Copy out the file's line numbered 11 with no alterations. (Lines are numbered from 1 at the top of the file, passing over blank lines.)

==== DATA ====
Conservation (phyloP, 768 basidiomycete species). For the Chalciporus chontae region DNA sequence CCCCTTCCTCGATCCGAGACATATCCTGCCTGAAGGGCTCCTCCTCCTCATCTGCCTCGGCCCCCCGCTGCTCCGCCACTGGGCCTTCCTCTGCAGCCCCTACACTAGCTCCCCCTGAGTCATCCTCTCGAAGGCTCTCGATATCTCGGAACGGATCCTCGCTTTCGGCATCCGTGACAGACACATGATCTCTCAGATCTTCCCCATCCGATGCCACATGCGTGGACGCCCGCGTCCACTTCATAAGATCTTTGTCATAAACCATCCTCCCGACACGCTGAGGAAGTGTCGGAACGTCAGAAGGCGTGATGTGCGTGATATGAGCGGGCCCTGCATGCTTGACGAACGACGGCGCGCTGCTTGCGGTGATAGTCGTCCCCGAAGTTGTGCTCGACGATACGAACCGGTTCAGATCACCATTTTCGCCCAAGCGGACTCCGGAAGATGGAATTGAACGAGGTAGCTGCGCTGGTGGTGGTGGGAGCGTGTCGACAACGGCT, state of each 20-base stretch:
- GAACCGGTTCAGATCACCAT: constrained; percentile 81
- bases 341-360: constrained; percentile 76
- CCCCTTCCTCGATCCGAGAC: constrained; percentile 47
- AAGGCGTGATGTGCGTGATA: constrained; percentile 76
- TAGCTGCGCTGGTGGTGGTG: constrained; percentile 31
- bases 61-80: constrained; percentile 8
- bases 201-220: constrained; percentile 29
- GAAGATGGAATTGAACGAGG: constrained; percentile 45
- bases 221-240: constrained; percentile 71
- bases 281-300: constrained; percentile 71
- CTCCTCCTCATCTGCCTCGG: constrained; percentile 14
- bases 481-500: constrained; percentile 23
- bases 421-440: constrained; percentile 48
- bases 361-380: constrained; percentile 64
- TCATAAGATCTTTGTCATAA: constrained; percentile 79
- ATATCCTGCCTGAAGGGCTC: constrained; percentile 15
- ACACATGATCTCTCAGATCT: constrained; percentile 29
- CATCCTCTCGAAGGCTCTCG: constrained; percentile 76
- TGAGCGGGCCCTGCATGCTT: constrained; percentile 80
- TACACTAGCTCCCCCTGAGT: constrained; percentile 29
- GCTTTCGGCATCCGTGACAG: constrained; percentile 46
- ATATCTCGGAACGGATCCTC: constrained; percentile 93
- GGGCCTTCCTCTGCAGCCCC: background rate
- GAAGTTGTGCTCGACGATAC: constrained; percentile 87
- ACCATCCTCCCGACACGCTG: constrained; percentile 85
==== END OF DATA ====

- bases 281-300: constrained; percentile 71